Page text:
September 5, 2008
What do you pack for a journey around the world?
Well, if the year is 1831, guns. Lots of them.
Charles Darwin wrote his sister Susan 177 years ago tomorrow with a packing list for the H.M.S. Beagle voyage, and fears that he’s a bother for asking for more and more stuff. Or maybe that’s just Victorian manners, hard at work.
Eight shirts? Make that twelve. He needs his microscope, good shoes, and taxidermy guide. Oh, and pack that microscope in cotton.
Captain FitzRoy advises that he bring a case of pistols, and assures Darwin that guns are the one thing never to skimp on.
In other news, Darwin-mania can only grow; as a new movie is in the works.
My dear Susan
Again I am going to trouble you. I suspect, if I keep on at this rate, you will sincerely wish me at Terra de Fuego or any other Terra, but England.— First I will give my commissions.— Tell Nancy to make me soon 12 instead of 8 shirts: Tell Edward to send me up in my carpet bag, (he can slip the key in the bag tied to some string) my slippers, a pair of lightish walking shoes.—My Spanish books: my new microscope (about 6 inches long & 3 or 4 deep),1 which must have cotton stuffed inside: my geological compass.—my Father knows that: A little book, if I have got it in bedroom, Taxidermy:2 ask my Father if he thinks there would be any objection to my taking Arsenic for a little time, as my hands are not quite well—& I have always observed, that if I once get them well & change my manner of living about same time they will generally remain well.— What is the dose?— Tell Edward my gun is dirty: What is Erasmus direction, tell me if you think there is time to write & to receive an answer before I start: as I should like particularly to know what he thinks about it. I suppose you do not know Sir J. Macintosh direction?—
I write all this as if it was settled but it is not more than it was.—excepting that from Cap. FitzRoy wishing me so much to go, & from his kindness I feel a predestination I shall start.—I spent a very pleasant evening with him yesterday: he must be more than 23 old. he is of a slight figure, & a dark but handsome edition of Mr. Kynaston.—& according to my notions preeminently good manners: He is all for Economy excepting on one point, viz fire arms he recommends me strongly to get a case of pistols like his which cost 60£!!, & never to go on shore anywhere without loaded ones.—& he is doubting about a rifle.—he says I cannot appreciate the luxury of fresh meat here.—Of course I shall buy nothing till every thing is settled: but I work all day long at my lists, putting in & striking out articles.— This is the first really cheerful day I have spent since I received the letter, & it all is owing to the sort of involuntary confidence I place in my beau ideal of a Captain.—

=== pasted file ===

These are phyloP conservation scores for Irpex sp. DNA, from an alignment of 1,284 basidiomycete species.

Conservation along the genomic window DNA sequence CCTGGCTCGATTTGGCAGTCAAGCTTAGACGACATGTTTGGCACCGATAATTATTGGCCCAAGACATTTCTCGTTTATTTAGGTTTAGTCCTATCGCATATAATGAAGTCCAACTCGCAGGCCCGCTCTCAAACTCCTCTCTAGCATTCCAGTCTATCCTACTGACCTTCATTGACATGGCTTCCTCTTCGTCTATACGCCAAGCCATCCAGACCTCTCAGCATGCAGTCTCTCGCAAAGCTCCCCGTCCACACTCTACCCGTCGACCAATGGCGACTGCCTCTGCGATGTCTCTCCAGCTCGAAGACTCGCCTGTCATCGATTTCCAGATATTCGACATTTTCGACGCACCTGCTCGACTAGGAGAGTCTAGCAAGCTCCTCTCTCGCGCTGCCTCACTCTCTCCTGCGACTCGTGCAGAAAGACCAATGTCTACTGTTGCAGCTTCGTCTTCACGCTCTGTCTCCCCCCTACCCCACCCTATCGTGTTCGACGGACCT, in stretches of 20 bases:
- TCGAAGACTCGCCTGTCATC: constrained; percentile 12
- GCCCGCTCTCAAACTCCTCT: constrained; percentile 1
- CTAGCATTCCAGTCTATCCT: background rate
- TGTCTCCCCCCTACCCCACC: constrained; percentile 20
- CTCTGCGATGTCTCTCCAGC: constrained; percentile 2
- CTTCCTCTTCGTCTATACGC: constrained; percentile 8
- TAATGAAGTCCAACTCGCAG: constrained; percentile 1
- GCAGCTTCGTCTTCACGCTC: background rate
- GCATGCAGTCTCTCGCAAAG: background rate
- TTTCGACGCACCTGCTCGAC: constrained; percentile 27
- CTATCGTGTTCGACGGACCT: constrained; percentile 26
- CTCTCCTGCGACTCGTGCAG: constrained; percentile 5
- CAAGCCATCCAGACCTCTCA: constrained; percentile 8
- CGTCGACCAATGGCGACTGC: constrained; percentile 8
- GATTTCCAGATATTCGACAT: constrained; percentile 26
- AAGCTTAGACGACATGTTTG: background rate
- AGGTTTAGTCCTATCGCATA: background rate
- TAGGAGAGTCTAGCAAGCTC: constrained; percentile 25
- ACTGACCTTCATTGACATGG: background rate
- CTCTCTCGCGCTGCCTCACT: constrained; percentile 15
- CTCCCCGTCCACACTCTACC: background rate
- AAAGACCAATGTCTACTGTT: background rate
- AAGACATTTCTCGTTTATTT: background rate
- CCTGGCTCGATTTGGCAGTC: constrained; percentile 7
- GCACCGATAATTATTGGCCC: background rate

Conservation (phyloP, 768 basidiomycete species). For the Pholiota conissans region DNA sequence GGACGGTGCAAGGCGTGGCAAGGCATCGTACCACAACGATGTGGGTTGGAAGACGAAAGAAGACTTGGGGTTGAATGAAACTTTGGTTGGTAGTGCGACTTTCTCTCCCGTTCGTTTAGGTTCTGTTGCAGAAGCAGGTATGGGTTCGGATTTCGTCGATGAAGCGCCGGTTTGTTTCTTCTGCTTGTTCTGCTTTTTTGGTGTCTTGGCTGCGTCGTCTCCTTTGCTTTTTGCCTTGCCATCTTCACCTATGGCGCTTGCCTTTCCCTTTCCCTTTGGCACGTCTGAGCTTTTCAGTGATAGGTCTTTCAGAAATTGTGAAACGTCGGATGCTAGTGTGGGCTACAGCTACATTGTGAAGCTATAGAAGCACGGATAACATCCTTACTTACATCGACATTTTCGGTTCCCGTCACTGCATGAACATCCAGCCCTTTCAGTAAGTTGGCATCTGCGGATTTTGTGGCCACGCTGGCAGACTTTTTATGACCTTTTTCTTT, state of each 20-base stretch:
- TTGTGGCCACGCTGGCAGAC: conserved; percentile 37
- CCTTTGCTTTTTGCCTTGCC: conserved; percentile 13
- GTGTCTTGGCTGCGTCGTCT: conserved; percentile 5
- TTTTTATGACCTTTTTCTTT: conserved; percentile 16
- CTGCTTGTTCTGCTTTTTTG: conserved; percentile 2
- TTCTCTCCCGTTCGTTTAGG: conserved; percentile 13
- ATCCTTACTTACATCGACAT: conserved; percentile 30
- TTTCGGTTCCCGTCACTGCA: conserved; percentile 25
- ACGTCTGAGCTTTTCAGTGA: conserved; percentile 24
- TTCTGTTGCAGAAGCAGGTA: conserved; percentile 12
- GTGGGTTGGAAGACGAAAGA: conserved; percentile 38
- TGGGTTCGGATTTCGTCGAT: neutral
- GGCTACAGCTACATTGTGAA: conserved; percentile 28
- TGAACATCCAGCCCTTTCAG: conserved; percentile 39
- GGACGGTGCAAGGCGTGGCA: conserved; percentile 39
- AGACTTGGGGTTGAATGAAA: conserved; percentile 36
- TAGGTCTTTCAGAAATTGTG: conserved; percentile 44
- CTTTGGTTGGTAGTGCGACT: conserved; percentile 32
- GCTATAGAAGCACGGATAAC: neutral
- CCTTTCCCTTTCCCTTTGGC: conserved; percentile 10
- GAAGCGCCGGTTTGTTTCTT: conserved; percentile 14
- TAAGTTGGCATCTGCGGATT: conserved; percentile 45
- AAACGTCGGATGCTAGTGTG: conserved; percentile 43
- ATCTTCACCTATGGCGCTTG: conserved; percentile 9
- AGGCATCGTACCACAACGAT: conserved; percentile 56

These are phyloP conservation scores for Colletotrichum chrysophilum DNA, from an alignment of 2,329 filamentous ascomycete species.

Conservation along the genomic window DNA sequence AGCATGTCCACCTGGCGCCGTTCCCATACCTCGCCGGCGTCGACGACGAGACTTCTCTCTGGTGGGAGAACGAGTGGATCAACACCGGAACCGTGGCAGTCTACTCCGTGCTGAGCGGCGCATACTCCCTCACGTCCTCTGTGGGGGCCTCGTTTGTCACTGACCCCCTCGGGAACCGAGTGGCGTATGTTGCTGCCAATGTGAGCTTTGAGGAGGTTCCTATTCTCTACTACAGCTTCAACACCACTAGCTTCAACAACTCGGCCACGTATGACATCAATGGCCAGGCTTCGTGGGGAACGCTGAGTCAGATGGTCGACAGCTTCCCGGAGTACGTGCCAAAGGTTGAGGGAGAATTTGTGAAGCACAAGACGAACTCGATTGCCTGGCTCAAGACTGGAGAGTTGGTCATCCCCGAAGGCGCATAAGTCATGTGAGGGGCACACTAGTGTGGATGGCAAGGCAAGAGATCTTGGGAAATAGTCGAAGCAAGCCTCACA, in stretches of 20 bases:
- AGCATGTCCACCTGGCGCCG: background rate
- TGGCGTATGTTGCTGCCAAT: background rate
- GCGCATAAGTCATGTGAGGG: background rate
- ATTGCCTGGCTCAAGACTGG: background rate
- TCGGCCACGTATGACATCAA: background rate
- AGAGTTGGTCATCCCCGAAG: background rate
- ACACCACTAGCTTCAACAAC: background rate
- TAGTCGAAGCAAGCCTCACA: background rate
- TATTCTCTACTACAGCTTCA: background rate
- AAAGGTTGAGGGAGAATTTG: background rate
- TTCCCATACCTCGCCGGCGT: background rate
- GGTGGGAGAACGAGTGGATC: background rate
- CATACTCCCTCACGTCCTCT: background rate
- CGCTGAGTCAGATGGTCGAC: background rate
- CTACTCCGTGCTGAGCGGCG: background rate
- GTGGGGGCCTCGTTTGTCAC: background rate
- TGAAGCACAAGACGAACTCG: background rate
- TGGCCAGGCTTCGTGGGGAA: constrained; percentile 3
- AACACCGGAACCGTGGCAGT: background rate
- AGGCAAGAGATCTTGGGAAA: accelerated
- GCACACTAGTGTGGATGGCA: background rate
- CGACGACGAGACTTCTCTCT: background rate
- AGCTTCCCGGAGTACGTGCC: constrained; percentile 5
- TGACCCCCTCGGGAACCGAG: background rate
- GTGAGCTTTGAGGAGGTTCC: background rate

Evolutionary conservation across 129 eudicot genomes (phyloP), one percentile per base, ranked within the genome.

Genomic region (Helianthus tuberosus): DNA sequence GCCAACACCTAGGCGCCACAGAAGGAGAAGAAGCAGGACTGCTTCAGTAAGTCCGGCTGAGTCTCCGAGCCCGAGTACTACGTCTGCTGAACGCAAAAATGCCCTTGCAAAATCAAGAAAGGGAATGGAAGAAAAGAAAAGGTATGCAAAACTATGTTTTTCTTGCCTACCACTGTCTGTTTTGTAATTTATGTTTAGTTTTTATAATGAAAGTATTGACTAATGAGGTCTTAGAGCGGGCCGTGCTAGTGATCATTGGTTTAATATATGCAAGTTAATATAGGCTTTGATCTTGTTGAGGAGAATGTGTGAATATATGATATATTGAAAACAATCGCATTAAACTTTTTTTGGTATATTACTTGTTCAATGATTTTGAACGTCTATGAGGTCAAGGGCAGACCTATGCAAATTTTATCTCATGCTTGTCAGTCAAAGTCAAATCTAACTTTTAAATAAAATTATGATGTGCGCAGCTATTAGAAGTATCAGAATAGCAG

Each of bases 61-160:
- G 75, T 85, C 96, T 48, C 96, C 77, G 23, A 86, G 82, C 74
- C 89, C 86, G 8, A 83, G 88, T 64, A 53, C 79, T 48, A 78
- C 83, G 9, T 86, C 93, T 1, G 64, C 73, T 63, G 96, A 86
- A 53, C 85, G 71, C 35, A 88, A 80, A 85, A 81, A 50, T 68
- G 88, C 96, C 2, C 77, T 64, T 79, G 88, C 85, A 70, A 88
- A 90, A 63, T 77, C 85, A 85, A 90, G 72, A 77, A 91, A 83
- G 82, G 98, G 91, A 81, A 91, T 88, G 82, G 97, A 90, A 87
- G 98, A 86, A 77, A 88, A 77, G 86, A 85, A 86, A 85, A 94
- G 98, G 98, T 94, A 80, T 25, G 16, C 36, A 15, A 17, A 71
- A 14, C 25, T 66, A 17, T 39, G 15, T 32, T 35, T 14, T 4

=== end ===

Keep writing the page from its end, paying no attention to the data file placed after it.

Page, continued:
We stop at Teneriffe. His object is to stop at as many places as possible. he takes out 20 Chronometers & it will be a “sin” not to settle the longitudes:3 he tells me to get it down on writing at ye Admiralty that I have the free choice to leave, as soon & wherever I like: I daresay you expect I shall turn back at the Madeira: if I have a morsel of stomach left, I wont give up.— Excuse my so 3 often troubling & writing, the one is of great utility, the other a great amusement to me.— Most likely I shall write tomorrow
Love to my Father.— Dearest Susan | C. Darwin
Answer by return of post
As my instruments want altering send my things by the Oxonian, ye same
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